Pfizer Gets FDA Approval for New Leukemia Drug

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FDA approves new molecular entity developed by Pfizer for treating a rare form of leukemia in adults.

On August 17, 2017, Pfizer announced that FDA approved Besponsa (inotuzumab ozogamicin), a new molecular entity for treating relapsed or refractory B-cell precursor acute lymphoblastic leukemia (ALL). The drug was reviewed and approved under FDA’s breakthrough therapy designation and priority review programs.

Besponsa is a targeted therapy that is thought to work by binding to B-cell ALL cancer cells that express the CD22 antigen, blocking the growth of cancerous cells, according to FDA.

“The approval of Besponsa is an important step forward for adult patients with relapsed or refractory B-cell acute lymphoblastic leukemia, a rare disease that can be fatal within a matter of months if left untreated,” said Liz Barrett, global president, Pfizer Oncology, in a company press release. “Besponsa will help address a significant need for new treatment options in B-cell acute lymphoblastic leukemia, and may help more patients reach stem cell transplant, which provides the best chance for long-term remission. We’re proud to build on our continued commitment to patients with hematologic malignancies, and will continue our work to find new treatments in acute lymphoblastic leukemia and other blood cancers.”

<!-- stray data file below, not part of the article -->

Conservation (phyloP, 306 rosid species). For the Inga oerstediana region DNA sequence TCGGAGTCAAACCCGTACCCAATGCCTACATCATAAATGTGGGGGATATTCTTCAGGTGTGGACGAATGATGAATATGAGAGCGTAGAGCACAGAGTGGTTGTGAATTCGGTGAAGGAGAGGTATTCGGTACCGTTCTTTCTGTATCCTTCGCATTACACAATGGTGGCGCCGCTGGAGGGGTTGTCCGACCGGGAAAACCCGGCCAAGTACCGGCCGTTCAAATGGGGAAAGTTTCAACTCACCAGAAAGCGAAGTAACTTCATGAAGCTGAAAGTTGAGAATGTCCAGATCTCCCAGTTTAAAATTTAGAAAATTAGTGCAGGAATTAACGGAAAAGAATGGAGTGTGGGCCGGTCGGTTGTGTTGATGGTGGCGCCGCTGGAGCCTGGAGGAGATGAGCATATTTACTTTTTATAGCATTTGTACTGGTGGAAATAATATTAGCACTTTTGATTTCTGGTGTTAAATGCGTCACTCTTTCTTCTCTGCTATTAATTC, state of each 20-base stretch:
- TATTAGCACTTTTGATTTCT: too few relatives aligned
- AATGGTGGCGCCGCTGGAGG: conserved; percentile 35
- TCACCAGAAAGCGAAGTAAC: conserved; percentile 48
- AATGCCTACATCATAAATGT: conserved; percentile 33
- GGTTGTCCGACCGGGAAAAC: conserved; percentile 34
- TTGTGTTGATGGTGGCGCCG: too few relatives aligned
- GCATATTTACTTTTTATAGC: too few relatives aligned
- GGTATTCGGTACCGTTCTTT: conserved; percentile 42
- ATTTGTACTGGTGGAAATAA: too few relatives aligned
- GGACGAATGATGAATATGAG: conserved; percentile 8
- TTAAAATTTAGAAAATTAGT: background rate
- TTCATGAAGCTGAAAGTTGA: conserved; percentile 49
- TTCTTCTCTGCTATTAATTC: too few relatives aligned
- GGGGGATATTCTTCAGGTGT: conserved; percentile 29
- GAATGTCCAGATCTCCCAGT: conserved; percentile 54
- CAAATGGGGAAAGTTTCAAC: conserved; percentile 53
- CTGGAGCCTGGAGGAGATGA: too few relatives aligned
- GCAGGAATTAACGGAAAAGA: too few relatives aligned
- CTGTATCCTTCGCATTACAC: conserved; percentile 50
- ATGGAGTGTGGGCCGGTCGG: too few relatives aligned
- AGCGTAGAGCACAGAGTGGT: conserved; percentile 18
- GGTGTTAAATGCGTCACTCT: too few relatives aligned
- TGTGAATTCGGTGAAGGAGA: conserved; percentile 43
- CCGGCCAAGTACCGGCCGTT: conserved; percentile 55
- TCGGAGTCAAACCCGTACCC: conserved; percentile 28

“For adult patients with B-cell ALL whose cancer has not responded to initial treatment or has returned after treatment, life expectancy is typically low,” said Richard Pazdur, MD, director of FDA’s Oncology Center of Excellence and acting director of the Office of Hematology and Oncology Products in FDA’s Center for Drug Evaluation and Research, in an agency press release. “These patients have few treatments available and today’s approval provides a new, targeted treatment option.”


The prescribing information for Besponsa includes a boxed warning that severe liver damage (hepatotoxicity), including blockage of veins in the liver (veno-occlusive disease [VOD] or sinusoidal obstruction syndrome), occurred in some patients who took Besponsa. The boxed warning also includes an increased risk of death for patients who take Besponsa after receiving a certain type of stem cell transplant.

Source: Pfizer and FDA